In KFK’s review of 2015’s “One Million K(l)icks”, I made the observation that the film’s leading man Mike Moeller “can move like a ‘Street Fighter’ character”, and to this day, I’ve yet to meet anyone who would find any grounds whatsoever to disagree.
A veteran stunt man, Mike’s gravity-defying, out-of-this-world martial arts abilities are beyond astonishing. To see Mike in action is to see Germany’s answer to Tony Jaa do everything but walk on air – and make it look slightly less difficult than blinking!
Now, Mike sits down with KFK to share his story; his beginning as a martial artist and his experiences as a stunt performer, along with a peak behind the scenes in creating the incredible fight sequences in “One Million K(l)icks”!
It’s great to connect with you and we hope you’re keeping well. Thanks for taking some time out…Have you taken a look at our site?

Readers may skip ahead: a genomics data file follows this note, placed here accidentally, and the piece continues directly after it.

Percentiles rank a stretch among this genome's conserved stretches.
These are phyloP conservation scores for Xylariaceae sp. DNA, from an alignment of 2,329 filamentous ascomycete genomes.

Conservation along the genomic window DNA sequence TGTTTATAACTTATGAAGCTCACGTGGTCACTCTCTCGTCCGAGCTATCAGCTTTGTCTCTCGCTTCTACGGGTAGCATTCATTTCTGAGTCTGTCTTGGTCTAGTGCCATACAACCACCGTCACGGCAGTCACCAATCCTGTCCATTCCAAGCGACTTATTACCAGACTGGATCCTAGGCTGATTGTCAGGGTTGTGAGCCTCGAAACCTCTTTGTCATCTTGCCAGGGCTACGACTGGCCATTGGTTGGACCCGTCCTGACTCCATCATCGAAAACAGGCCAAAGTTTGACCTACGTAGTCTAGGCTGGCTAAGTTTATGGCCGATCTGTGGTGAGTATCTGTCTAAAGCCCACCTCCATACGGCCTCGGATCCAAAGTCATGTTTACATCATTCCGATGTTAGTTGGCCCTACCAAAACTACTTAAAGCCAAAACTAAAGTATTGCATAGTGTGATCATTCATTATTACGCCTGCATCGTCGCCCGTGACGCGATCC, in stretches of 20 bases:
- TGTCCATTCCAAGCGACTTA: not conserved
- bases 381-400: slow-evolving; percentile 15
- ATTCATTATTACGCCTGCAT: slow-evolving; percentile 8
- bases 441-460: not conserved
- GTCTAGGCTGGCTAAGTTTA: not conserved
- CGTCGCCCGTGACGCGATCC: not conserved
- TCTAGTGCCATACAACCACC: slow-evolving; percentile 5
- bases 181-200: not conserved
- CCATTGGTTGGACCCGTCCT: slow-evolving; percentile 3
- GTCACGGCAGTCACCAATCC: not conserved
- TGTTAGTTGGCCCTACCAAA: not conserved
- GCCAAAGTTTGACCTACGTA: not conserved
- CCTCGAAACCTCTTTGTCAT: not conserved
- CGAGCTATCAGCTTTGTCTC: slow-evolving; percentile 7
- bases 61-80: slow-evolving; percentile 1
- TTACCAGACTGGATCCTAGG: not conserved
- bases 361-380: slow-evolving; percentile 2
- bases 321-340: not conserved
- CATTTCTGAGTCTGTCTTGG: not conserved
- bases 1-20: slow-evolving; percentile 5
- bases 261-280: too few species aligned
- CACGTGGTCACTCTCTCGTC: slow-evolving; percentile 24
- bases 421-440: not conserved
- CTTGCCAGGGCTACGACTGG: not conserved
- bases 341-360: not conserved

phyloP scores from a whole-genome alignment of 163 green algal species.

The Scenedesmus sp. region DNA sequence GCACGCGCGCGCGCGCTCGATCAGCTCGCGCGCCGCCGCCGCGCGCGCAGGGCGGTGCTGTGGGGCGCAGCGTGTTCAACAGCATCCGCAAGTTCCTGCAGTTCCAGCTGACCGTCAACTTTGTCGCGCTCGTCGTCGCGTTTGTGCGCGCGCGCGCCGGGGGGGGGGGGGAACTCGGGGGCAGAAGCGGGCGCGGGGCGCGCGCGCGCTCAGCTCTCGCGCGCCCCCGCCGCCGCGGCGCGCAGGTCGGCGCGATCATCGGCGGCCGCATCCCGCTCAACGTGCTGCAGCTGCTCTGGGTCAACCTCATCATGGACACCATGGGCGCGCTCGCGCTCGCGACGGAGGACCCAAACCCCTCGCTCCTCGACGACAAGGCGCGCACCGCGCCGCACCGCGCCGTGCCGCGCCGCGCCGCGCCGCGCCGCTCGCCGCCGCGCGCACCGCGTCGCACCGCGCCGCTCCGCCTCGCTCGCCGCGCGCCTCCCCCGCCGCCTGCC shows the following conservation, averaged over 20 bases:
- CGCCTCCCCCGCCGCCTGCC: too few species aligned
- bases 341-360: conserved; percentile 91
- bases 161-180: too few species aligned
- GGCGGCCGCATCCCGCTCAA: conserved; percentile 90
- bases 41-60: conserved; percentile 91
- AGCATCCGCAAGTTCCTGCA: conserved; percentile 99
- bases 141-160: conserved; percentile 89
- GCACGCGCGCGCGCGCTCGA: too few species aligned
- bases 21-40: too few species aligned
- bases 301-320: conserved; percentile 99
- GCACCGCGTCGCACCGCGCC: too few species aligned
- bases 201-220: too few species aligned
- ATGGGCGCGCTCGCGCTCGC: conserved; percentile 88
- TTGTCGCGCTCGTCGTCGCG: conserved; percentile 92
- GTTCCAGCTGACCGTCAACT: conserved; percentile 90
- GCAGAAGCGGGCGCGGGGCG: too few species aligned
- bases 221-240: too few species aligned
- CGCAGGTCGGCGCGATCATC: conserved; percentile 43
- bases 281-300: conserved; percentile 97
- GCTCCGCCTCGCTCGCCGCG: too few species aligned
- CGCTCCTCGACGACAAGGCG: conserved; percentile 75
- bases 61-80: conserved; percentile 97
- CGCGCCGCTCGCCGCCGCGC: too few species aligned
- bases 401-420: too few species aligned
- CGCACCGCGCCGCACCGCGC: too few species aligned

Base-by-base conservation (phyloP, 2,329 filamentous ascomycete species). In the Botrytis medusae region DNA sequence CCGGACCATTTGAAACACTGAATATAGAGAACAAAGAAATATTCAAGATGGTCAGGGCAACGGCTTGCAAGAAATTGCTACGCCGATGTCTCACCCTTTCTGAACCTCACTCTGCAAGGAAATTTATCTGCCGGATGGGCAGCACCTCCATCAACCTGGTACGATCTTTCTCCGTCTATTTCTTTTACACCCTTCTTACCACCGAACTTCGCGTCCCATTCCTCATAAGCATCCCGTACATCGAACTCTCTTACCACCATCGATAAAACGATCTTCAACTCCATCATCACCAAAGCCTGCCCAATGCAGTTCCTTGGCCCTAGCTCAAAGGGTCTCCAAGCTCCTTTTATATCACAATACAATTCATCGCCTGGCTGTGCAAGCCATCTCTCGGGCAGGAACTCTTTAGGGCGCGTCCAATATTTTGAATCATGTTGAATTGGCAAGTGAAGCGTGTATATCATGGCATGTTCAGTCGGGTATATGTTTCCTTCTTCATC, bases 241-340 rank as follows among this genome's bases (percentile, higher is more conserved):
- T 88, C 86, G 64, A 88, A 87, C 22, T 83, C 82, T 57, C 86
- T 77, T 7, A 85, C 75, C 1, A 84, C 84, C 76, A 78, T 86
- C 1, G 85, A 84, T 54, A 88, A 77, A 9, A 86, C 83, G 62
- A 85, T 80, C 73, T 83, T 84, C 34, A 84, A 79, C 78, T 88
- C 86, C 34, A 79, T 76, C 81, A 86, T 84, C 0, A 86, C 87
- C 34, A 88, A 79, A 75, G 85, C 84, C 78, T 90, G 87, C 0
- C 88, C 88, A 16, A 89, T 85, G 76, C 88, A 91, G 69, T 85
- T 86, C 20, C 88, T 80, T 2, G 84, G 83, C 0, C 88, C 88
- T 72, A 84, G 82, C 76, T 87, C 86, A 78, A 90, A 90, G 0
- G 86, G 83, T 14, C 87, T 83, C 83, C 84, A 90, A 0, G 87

Yes…I love it!
What do you think of the name Kung Fu Kingdom (KFK)?
Thanks! Now let’s start out with some basics, like where were you born?
I was born in Bad Lobenstein, East Germany
What’s your height and weight?
I’m 5’2” (1.60m) tall and weigh 9st 6lb (60kg).
So, how did you first get into the martial arts, how old were you? What was the first main style you trained in and what different arts have you studied?
Well after the fall of the Berlin Wall (I was born in the former GDR -German Democratic Republic) a completely new and unknown world opened up to us, and with all the video stores we now had access to, we were able to enjoy all the great films from all over the world. I started watching a lot of martial arts and action films which influenced me a lot.